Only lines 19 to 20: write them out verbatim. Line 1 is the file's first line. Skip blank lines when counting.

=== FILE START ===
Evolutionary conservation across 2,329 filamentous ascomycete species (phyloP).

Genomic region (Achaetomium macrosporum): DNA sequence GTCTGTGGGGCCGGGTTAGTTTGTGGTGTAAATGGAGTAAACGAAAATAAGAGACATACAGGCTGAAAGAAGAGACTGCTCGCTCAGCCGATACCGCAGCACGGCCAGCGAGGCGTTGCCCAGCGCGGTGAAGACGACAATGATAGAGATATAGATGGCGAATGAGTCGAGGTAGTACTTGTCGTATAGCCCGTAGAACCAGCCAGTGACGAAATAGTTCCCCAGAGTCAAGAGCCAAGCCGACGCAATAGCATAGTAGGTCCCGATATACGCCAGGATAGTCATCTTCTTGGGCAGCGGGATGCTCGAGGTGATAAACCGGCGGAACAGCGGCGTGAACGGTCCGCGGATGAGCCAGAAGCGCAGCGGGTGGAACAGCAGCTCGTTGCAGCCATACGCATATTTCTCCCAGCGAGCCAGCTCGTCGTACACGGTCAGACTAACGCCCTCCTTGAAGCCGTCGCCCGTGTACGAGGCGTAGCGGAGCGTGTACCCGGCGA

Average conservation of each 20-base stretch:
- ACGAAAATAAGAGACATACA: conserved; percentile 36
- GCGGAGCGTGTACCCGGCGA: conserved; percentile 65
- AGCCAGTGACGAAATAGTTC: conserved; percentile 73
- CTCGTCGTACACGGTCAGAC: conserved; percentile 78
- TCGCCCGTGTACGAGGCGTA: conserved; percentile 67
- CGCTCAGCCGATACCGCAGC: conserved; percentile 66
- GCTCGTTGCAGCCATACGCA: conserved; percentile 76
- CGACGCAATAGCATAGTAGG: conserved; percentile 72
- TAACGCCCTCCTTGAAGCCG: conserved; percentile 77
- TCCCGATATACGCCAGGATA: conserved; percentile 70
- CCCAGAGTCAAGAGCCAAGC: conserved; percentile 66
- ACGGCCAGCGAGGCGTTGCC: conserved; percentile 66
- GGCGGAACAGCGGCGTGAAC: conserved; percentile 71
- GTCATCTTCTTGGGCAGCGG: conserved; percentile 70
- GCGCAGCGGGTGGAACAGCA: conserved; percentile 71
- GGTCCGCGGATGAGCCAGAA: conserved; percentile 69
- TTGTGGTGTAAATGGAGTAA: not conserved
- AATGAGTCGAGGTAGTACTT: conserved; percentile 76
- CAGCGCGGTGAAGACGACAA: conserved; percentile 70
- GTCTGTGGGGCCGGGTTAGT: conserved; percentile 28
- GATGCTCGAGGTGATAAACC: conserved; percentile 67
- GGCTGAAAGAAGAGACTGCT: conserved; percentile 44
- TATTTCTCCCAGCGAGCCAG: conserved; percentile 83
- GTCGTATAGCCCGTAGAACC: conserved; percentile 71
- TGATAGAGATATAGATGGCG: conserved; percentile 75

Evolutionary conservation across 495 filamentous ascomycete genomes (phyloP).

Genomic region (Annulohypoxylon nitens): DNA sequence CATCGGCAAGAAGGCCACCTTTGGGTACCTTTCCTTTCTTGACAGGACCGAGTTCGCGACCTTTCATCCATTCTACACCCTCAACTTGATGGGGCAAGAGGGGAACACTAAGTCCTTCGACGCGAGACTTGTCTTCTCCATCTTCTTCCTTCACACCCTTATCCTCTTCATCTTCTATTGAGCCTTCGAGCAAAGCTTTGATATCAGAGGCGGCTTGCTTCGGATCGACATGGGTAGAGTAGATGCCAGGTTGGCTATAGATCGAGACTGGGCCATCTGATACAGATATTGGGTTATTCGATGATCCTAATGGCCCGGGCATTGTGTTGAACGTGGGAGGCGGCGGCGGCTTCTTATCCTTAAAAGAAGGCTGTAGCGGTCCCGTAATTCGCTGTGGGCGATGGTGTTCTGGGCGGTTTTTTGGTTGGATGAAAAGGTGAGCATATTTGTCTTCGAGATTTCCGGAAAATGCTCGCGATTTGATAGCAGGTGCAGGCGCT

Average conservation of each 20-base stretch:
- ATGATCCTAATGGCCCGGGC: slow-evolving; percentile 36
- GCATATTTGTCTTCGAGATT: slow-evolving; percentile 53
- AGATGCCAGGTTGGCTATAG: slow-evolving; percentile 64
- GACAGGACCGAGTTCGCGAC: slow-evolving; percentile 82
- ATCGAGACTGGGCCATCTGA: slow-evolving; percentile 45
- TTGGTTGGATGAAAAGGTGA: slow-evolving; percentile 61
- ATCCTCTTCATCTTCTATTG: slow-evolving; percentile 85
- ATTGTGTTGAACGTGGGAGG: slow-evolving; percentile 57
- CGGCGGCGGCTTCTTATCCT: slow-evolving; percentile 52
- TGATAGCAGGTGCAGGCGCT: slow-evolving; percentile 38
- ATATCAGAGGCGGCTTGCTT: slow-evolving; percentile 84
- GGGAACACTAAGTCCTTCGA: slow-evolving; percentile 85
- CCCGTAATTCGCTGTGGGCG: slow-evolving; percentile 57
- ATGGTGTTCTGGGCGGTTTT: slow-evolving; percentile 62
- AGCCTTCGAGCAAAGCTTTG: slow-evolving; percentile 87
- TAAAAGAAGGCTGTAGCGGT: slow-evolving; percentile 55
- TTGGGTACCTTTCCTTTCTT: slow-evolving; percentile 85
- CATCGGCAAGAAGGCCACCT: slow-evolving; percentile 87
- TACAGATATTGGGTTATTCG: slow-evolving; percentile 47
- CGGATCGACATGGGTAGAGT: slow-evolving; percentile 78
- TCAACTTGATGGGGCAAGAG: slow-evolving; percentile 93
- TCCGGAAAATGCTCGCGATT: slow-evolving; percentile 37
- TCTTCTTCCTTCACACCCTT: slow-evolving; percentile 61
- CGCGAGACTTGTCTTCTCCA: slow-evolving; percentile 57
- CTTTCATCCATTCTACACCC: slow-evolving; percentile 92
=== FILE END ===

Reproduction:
- GGTCCGCGGATGAGCCAGAA: conserved; percentile 69
- TTGTGGTGTAAATGGAGTAA: not conserved